- - -Brooke Sachau
If there is a life after this one, and I am given a choice, I would want to come back as a woman. I believe that our battles make us stronger and our hardships make us softer than men. The man who coined the phrase "the weaker sex" was obviously overcompensating for his own issues. No one can follow a typical mother around during her day and consider her weaker than anybody. Mentally, physically and emotionally women are challenged on a daily basis and, more often than not, reach heights that they didn't think achievable.
Women possess a quiet fortitude that makes them look timid at times, but it isn't always the aggressive one that wins the battle. A well placed word is often more lethal than the sharpest knife. I know that my "look" has scared many a male. I was not a yelling teacher, but my students said they feared "the look" more than any teacher's loud voice. Mike and Beth feared " the look" too, and if I used it they usually saw things my way. I love the fact that Beth's students now say that she has "the look" that scares them to death.
I watched the Republican debates last night, and my feelings about the various candidates aside, Carly Fiorina showed poise and control far greater than any of her opponents. When she was being challenged, and let's face it...goaded...she never lost her cool. She didn't have the luxury of doing so. Can you imagine the reaction if Ms Fiorina reacted to things in the same way that Donald Trump does? She would be accused of being mentally unstable, hormonally imbalanced and probably experiencing her "time of the month." Both Carly and Hillary have had their looks picked apart by other candidates and the media, as though youthful good looks help make a great President.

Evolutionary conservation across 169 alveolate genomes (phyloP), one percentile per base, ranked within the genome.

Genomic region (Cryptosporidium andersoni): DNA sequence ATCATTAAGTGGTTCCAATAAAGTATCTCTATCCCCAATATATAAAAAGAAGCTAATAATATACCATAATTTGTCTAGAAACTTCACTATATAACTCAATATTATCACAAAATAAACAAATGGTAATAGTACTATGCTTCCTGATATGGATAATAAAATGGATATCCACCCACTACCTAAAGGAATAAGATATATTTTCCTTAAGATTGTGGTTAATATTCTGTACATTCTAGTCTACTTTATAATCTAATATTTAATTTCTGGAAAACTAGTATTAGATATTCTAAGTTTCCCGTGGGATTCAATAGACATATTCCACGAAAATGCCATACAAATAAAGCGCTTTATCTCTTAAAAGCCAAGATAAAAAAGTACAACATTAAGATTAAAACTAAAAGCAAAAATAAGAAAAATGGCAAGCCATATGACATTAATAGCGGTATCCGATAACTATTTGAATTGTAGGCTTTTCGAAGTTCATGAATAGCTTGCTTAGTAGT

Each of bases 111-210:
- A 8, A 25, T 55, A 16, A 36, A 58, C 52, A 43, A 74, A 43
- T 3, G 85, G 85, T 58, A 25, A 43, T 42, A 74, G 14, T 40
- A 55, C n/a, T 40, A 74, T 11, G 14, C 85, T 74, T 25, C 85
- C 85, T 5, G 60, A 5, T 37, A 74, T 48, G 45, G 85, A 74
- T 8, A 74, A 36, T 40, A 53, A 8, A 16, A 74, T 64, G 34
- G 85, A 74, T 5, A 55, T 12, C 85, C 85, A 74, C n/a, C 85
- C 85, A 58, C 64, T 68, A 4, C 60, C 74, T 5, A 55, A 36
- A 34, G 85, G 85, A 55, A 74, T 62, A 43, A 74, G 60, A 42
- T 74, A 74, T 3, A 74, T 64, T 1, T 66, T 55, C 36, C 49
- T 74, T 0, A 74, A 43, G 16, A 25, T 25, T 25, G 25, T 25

Both books that I reviewed this week center around the strength of women. In A House in the Sky, Amanda Lindhout shows us what pure determination can do. Her childhood was a rough one, but she followed her dreams to travel the world. Her choice of destinations put her in constant danger, and her abduction in Somalia was not surprising. The strength she showed during those torturous days was admirable, and her "never give up" attitude is something we all can emulate.
Where'd You Go, Bernadette introduces us to another strong woman and her equally strong daughter. Bernadette was an award winning architect whose creativity was off the charts. It was probably more then she could handle and helped push her over the edge. Her downfall was painful to watch, but her strength was still obvious. I loved her daughter, Bee, who tried to understand and support a mother who was not always there for her.
Both books were exceptionally well written and kept me reading well into the night. Now it is your turn.